This study shows that different types of associations regarding a company have different effects on customers' product evaluations. Associations with a company's ability influenced quality perceptions of products marketed by the company's subsidiaries, but not intentions to actually buy those products. In contrast, corporate social responsibility associations influenced product purchase intentions, but not quality perceptions.

Corporate branding, brand strategies, corporate image, product evaluations, survey
Firm Objectives, Organization, and Behavior (jel L2), Business Administration and Business Economics; Marketing; Accounting (jel M), Business Administration: General (jel M10), Marketing and Advertising (jel M3)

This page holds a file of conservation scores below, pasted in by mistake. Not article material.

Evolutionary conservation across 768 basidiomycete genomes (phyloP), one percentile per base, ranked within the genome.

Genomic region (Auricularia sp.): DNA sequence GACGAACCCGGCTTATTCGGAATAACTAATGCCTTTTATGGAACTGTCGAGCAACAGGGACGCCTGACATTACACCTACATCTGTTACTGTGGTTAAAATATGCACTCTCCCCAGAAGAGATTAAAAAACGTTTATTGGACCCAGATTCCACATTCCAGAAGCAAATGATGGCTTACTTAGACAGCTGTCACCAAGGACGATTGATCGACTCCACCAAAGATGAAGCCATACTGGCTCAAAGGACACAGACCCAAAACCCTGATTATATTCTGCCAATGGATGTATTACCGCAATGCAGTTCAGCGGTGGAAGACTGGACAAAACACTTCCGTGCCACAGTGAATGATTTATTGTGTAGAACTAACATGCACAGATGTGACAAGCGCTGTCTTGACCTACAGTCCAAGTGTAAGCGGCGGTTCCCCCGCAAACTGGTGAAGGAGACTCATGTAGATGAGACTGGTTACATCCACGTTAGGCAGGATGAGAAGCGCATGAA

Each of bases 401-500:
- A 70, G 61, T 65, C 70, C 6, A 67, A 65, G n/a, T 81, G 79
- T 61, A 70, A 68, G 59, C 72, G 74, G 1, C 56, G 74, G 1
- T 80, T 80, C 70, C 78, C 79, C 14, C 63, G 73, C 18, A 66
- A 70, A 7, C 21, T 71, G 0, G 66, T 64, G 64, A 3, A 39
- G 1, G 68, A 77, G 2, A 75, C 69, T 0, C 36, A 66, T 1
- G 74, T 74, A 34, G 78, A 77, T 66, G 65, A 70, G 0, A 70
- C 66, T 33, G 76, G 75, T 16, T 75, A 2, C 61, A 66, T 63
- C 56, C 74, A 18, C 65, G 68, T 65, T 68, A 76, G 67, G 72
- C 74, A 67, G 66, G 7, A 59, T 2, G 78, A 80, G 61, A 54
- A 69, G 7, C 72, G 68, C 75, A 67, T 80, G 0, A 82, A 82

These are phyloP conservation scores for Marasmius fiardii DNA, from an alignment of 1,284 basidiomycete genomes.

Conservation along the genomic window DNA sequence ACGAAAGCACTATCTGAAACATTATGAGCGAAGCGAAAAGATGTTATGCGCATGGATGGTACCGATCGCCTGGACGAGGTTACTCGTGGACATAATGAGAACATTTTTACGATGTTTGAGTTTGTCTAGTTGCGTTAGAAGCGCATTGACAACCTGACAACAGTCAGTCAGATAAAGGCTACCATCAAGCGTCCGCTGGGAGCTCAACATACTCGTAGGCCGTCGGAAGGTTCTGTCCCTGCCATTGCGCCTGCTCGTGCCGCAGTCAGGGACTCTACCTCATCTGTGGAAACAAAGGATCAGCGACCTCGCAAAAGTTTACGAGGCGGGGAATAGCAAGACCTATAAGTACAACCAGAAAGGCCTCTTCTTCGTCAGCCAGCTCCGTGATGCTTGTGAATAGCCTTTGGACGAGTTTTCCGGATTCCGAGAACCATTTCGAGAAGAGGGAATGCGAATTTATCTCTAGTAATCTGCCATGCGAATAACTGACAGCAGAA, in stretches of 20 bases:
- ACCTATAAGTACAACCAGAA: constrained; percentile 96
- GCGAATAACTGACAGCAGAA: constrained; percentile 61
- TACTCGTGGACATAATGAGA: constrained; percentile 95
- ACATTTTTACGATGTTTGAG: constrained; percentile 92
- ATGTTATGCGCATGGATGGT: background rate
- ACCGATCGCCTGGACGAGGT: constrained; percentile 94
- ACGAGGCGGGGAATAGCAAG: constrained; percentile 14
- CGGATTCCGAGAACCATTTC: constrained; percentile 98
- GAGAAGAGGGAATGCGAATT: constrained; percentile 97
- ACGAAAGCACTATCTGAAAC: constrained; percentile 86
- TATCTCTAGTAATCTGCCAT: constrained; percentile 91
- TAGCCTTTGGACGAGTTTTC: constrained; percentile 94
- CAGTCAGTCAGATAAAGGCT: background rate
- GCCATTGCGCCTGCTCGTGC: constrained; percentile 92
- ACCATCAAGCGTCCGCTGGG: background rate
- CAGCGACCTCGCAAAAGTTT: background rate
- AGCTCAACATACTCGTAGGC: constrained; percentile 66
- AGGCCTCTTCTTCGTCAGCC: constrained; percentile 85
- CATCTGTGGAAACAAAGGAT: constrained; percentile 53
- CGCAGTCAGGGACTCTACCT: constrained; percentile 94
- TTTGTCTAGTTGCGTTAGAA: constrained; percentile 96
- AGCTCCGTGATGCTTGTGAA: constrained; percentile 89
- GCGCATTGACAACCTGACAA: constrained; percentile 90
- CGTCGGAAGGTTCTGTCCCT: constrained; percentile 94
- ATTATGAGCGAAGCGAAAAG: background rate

Erasmus Research Institute of Management
hdl.handle.net/1765/192
ERIM Report Series Research in Management
Copyright 2002, G. Berens, C.B.M. van Riel, G.H. van Bruggen, This report in the ERIM Report Series Research in Management is intended as a means to communicate the results of recent research to academic colleagues and other interested parties. All reports are considered as preliminary and subject to possibly major revisions. This applies equally to opinions expressed, theories developed, and data used. Therefore, comments and suggestions are welcome and should be directed to the authors.
Erasmus Research Institute of Management

Berens, G.A.J.M, van Riel, C.B.M, & van Bruggen, G.H. (2002). The Added Value of Corporate Brands (No. ERS-2002-43-ORG). ERIM Report Series Research in Management. Erasmus Research Institute of Management. Retrieved from http://hdl.handle.net/1765/192